Job broke the belief that God is a punishing God who only showed favor to the “chosen few” and that his losses were not from God but in his own unique human/spiritual circumstance. God is a loving God who does not punish as some humans in positions of power attempt to impose their own narrow, erroneous belief systems making “their” beliefs a nationalized religion and imposing guilt upon those who do not obey their teachings. The mystics mirrored the Infinite Spiritual Paths to the Divine. The book of Job also broke erroneous belief system in Judaism, and paved the way for the Beatitudes of Jesus (Yeshua) “Blessed are the poor for they shall inherit the earth” This is ignored by Calvinism, the Supreme Court, and those other churches that exhume their power, controlling their members by guilt and obedience, rather than Love. They exclude people who are different (diverse) among us in their circumstances of poverty, misfortune, or otherwise that has nothing to do with Divine favor, but actually is the antithesis of Creation, manufactured by themselves in their decisions that created those circumstances. They know nothing of the real teachings of Jesus. Divine Love is given as a gift towards All human beings, equality for everyone, the fundamental principals of Democracy. “There are as many pathways to the Divine as there are people in the world, as there is “Being” throughout the “Uni-Verse”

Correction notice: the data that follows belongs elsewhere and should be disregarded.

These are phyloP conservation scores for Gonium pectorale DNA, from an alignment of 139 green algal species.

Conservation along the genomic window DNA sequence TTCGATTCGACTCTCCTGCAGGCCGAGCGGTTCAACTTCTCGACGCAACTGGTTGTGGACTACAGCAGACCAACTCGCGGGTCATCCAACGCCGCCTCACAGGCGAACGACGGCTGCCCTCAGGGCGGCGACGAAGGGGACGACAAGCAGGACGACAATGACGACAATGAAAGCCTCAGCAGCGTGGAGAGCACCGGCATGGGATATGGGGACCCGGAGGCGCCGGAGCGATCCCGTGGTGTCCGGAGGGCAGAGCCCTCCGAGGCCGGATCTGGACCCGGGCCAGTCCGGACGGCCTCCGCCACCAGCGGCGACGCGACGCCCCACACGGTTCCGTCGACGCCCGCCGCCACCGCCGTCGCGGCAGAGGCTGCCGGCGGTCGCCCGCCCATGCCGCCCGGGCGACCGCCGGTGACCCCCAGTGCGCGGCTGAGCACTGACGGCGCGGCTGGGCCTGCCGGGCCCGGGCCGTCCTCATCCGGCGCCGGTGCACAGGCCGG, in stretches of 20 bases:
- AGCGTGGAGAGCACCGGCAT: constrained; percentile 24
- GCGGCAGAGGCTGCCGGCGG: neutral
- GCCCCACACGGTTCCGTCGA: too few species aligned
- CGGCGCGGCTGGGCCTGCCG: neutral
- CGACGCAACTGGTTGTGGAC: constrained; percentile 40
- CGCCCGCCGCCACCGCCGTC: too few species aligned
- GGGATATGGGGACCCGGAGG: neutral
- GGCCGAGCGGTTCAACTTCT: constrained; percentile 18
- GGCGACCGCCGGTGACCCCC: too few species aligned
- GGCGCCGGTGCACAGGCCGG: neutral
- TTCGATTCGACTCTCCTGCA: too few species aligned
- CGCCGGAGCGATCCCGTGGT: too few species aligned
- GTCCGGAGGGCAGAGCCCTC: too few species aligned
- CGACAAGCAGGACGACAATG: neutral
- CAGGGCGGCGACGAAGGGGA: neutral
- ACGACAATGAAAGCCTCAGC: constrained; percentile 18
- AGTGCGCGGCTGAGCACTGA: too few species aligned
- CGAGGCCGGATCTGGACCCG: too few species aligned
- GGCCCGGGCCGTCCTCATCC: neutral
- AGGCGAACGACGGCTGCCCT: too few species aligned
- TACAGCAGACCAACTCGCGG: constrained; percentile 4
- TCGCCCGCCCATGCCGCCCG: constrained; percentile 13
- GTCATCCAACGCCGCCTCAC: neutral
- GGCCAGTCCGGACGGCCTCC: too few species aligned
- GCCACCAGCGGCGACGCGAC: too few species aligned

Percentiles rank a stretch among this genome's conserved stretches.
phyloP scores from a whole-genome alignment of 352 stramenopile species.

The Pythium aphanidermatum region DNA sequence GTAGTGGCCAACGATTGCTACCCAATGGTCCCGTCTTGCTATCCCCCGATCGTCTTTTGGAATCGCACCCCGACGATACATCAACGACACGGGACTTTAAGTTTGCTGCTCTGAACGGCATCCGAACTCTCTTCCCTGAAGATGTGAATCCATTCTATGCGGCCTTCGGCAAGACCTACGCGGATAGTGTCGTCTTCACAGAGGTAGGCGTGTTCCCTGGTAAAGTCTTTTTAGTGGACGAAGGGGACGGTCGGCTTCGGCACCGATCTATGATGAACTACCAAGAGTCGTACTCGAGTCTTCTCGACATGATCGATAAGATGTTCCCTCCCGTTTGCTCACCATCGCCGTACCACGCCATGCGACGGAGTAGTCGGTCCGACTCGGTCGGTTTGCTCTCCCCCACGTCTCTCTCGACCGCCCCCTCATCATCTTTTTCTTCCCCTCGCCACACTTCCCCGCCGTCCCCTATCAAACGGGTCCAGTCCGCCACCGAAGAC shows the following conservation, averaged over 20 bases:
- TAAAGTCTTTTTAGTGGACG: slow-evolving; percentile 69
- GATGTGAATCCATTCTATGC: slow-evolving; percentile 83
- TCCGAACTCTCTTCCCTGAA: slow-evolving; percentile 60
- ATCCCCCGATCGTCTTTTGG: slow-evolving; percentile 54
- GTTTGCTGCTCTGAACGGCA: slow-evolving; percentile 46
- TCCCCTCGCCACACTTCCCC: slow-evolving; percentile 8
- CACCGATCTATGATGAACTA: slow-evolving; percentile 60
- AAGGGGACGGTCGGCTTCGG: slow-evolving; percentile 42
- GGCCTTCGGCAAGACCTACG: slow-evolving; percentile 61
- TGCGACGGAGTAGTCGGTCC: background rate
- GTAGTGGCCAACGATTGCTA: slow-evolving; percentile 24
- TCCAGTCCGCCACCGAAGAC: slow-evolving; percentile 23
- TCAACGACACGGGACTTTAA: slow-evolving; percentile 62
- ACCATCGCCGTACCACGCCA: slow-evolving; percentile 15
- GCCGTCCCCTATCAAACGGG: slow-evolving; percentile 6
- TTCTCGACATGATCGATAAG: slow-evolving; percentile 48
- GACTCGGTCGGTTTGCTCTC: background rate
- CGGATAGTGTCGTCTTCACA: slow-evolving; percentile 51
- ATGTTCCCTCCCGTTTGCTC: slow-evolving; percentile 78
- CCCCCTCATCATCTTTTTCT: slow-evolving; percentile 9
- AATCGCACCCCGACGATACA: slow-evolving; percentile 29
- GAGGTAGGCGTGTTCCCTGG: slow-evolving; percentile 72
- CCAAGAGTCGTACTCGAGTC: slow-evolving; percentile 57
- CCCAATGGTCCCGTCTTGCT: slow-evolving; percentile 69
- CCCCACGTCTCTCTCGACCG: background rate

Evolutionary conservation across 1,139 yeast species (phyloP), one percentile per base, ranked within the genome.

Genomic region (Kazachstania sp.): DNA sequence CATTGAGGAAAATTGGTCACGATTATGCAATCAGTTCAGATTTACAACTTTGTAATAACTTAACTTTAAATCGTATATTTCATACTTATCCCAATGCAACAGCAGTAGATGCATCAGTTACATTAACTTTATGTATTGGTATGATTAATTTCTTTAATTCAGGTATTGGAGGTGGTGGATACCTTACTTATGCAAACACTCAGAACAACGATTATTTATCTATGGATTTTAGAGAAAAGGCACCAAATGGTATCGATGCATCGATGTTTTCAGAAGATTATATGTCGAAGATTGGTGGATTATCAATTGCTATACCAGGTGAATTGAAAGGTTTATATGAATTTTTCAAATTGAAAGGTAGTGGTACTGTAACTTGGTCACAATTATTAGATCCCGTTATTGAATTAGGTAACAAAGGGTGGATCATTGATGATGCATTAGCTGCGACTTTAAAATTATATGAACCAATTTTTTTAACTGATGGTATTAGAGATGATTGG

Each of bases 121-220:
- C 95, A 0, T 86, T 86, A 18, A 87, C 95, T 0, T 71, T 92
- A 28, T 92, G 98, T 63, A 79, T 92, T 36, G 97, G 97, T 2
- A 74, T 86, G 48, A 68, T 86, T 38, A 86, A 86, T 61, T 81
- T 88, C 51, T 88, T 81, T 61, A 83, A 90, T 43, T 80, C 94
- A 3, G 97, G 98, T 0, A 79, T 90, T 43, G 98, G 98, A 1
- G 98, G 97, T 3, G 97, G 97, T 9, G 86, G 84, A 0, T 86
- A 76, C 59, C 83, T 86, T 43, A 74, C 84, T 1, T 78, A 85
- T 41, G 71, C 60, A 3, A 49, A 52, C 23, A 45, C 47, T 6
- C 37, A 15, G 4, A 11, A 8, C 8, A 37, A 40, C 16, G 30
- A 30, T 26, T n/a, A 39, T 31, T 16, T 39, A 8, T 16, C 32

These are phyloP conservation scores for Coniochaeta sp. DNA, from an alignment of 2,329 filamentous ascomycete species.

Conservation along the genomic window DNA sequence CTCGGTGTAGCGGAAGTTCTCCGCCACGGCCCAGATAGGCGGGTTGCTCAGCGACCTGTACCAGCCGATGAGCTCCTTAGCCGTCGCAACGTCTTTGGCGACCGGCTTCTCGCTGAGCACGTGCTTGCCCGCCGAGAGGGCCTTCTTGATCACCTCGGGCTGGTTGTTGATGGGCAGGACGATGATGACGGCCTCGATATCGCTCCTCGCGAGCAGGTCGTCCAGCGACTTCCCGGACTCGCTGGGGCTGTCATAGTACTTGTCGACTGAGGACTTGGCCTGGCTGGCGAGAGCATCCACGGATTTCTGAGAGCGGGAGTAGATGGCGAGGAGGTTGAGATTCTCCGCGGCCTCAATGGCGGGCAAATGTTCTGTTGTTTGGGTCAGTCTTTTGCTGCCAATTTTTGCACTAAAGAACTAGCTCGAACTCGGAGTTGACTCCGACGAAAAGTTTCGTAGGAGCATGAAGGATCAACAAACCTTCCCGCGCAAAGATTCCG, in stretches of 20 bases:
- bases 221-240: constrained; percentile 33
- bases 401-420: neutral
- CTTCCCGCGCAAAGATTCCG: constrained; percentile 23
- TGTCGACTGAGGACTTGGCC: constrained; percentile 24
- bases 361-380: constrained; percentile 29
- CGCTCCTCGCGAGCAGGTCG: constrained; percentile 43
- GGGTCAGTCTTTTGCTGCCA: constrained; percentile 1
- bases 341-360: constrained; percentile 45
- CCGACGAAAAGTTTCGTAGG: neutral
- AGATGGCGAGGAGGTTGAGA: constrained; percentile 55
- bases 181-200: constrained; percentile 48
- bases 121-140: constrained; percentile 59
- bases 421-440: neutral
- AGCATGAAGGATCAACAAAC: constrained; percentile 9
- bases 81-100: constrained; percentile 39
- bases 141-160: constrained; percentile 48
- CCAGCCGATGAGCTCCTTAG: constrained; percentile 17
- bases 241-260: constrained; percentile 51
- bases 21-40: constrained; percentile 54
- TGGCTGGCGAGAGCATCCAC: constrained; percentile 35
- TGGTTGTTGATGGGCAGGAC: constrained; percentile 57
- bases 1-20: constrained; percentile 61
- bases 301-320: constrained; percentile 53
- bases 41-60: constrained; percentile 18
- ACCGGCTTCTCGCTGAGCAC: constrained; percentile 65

JAN JENNINGS, DR. DARRYL LUKE POKEA

  5. Avatar

    Matthew’s Question: What do you learn from being reminded that American democracy had to first shed American theocracy when the constitution was enacted?